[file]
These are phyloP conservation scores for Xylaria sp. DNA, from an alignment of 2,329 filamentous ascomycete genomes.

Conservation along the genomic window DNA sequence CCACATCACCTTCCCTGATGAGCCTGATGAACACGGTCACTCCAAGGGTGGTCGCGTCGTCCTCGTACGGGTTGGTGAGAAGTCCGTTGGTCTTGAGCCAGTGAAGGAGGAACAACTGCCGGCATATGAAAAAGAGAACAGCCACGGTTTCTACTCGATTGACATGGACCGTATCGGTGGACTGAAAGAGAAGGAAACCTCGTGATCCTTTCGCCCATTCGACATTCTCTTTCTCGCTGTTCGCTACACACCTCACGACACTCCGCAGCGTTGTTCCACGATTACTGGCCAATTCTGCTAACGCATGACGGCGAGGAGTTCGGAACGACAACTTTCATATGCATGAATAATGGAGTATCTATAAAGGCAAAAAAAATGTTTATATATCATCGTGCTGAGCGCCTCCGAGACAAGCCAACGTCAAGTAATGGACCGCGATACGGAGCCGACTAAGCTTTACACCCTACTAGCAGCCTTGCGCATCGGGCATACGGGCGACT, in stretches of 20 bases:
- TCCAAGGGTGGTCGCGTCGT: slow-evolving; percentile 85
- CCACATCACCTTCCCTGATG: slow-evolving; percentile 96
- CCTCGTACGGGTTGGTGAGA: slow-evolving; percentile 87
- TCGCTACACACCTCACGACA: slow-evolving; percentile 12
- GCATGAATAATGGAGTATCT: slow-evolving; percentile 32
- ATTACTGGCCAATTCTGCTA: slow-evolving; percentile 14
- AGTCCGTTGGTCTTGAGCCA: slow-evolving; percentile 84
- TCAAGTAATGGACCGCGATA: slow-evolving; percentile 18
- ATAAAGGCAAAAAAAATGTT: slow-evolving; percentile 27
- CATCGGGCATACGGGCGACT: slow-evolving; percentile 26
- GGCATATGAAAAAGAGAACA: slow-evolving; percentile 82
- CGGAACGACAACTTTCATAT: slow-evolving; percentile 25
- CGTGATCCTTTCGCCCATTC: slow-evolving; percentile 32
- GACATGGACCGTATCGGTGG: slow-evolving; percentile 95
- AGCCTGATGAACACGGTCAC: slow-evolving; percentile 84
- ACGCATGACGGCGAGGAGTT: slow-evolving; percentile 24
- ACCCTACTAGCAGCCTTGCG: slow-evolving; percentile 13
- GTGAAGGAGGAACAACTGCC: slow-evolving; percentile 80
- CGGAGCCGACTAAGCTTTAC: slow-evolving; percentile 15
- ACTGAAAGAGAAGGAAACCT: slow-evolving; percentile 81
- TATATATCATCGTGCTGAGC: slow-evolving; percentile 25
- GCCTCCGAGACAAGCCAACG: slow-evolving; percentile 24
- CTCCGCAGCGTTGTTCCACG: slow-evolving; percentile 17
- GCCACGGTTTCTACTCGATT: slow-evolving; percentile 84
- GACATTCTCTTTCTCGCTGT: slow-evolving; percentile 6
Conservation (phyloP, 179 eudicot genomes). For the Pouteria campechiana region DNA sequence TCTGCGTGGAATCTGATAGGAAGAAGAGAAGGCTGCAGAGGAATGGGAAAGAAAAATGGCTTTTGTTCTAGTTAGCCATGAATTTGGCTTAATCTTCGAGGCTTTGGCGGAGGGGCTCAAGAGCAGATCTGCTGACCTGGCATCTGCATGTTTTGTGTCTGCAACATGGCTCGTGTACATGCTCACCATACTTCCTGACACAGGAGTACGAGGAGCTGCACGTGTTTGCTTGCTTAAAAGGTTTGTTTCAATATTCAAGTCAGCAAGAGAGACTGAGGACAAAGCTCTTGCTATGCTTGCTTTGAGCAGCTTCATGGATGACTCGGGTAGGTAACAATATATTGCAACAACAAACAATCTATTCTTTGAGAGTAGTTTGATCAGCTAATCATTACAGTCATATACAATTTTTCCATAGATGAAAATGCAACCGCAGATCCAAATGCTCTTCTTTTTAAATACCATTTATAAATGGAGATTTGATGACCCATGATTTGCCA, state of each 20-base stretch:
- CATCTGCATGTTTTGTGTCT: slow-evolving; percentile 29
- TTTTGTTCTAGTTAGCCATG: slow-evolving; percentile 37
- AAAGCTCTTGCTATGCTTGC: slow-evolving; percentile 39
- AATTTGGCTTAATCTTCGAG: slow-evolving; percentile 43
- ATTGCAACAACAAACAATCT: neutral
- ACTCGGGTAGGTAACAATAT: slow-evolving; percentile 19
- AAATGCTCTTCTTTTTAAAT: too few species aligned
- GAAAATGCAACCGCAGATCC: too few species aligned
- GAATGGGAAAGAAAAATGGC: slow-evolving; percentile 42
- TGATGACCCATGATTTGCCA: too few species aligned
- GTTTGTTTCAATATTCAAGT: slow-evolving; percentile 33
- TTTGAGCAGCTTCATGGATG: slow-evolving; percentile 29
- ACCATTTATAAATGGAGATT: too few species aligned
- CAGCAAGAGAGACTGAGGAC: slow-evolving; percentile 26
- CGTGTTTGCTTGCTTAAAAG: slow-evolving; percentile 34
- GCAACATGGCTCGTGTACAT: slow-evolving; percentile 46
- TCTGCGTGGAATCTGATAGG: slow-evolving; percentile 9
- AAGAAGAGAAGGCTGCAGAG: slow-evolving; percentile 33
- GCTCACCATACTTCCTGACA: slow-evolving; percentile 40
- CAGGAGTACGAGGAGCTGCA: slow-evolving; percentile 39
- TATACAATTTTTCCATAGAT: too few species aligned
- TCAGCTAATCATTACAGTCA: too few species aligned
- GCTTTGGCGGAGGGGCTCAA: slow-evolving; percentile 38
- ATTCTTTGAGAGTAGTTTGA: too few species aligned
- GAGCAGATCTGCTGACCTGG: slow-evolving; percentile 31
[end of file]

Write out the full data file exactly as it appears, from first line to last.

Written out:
These are phyloP conservation scores for Xylaria sp. DNA, from an alignment of 2,329 filamentous ascomycete genomes.

Conservation along the genomic window DNA sequence CCACATCACCTTCCCTGATGAGCCTGATGAACACGGTCACTCCAAGGGTGGTCGCGTCGTCCTCGTACGGGTTGGTGAGAAGTCCGTTGGTCTTGAGCCAGTGAAGGAGGAACAACTGCCGGCATATGAAAAAGAGAACAGCCACGGTTTCTACTCGATTGACATGGACCGTATCGGTGGACTGAAAGAGAAGGAAACCTCGTGATCCTTTCGCCCATTCGACATTCTCTTTCTCGCTGTTCGCTACACACCTCACGACACTCCGCAGCGTTGTTCCACGATTACTGGCCAATTCTGCTAACGCATGACGGCGAGGAGTTCGGAACGACAACTTTCATATGCATGAATAATGGAGTATCTATAAAGGCAAAAAAAATGTTTATATATCATCGTGCTGAGCGCCTCCGAGACAAGCCAACGTCAAGTAATGGACCGCGATACGGAGCCGACTAAGCTTTACACCCTACTAGCAGCCTTGCGCATCGGGCATACGGGCGACT, in stretches of 20 bases:
- TCCAAGGGTGGTCGCGTCGT: slow-evolving; percentile 85
- CCACATCACCTTCCCTGATG: slow-evolving; percentile 96
- CCTCGTACGGGTTGGTGAGA: slow-evolving; percentile 87
- TCGCTACACACCTCACGACA: slow-evolving; percentile 12
- GCATGAATAATGGAGTATCT: slow-evolving; percentile 32
- ATTACTGGCCAATTCTGCTA: slow-evolving; percentile 14
- AGTCCGTTGGTCTTGAGCCA: slow-evolving; percentile 84
- TCAAGTAATGGACCGCGATA: slow-evolving; percentile 18
- ATAAAGGCAAAAAAAATGTT: slow-evolving; percentile 27
- CATCGGGCATACGGGCGACT: slow-evolving; percentile 26
- GGCATATGAAAAAGAGAACA: slow-evolving; percentile 82
- CGGAACGACAACTTTCATAT: slow-evolving; percentile 25
- CGTGATCCTTTCGCCCATTC: slow-evolving; percentile 32
- GACATGGACCGTATCGGTGG: slow-evolving; percentile 95
- AGCCTGATGAACACGGTCAC: slow-evolving; percentile 84
- ACGCATGACGGCGAGGAGTT: slow-evolving; percentile 24
- ACCCTACTAGCAGCCTTGCG: slow-evolving; percentile 13
- GTGAAGGAGGAACAACTGCC: slow-evolving; percentile 80
- CGGAGCCGACTAAGCTTTAC: slow-evolving; percentile 15
- ACTGAAAGAGAAGGAAACCT: slow-evolving; percentile 81
- TATATATCATCGTGCTGAGC: slow-evolving; percentile 25
- GCCTCCGAGACAAGCCAACG: slow-evolving; percentile 24
- CTCCGCAGCGTTGTTCCACG: slow-evolving; percentile 17
- GCCACGGTTTCTACTCGATT: slow-evolving; percentile 84
- GACATTCTCTTTCTCGCTGT: slow-evolving; percentile 6
Conservation (phyloP, 179 eudicot genomes). For the Pouteria campechiana region DNA sequence TCTGCGTGGAATCTGATAGGAAGAAGAGAAGGCTGCAGAGGAATGGGAAAGAAAAATGGCTTTTGTTCTAGTTAGCCATGAATTTGGCTTAATCTTCGAGGCTTTGGCGGAGGGGCTCAAGAGCAGATCTGCTGACCTGGCATCTGCATGTTTTGTGTCTGCAACATGGCTCGTGTACATGCTCACCATACTTCCTGACACAGGAGTACGAGGAGCTGCACGTGTTTGCTTGCTTAAAAGGTTTGTTTCAATATTCAAGTCAGCAAGAGAGACTGAGGACAAAGCTCTTGCTATGCTTGCTTTGAGCAGCTTCATGGATGACTCGGGTAGGTAACAATATATTGCAACAACAAACAATCTATTCTTTGAGAGTAGTTTGATCAGCTAATCATTACAGTCATATACAATTTTTCCATAGATGAAAATGCAACCGCAGATCCAAATGCTCTTCTTTTTAAATACCATTTATAAATGGAGATTTGATGACCCATGATTTGCCA, state of each 20-base stretch:
- CATCTGCATGTTTTGTGTCT: slow-evolving; percentile 29
- TTTTGTTCTAGTTAGCCATG: slow-evolving; percentile 37
- AAAGCTCTTGCTATGCTTGC: slow-evolving; percentile 39
- AATTTGGCTTAATCTTCGAG: slow-evolving; percentile 43
- ATTGCAACAACAAACAATCT: neutral
- ACTCGGGTAGGTAACAATAT: slow-evolving; percentile 19
- AAATGCTCTTCTTTTTAAAT: too few species aligned
- GAAAATGCAACCGCAGATCC: too few species aligned
- GAATGGGAAAGAAAAATGGC: slow-evolving; percentile 42
- TGATGACCCATGATTTGCCA: too few species aligned
- GTTTGTTTCAATATTCAAGT: slow-evolving; percentile 33
- TTTGAGCAGCTTCATGGATG: slow-evolving; percentile 29
- ACCATTTATAAATGGAGATT: too few species aligned
- CAGCAAGAGAGACTGAGGAC: slow-evolving; percentile 26
- CGTGTTTGCTTGCTTAAAAG: slow-evolving; percentile 34
- GCAACATGGCTCGTGTACAT: slow-evolving; percentile 46
- TCTGCGTGGAATCTGATAGG: slow-evolving; percentile 9
- AAGAAGAGAAGGCTGCAGAG: slow-evolving; percentile 33
- GCTCACCATACTTCCTGACA: slow-evolving; percentile 40
- CAGGAGTACGAGGAGCTGCA: slow-evolving; percentile 39
- TATACAATTTTTCCATAGAT: too few species aligned
- TCAGCTAATCATTACAGTCA: too few species aligned
- GCTTTGGCGGAGGGGCTCAA: slow-evolving; percentile 38
- ATTCTTTGAGAGTAGTTTGA: too few species aligned
- GAGCAGATCTGCTGACCTGG: slow-evolving; percentile 31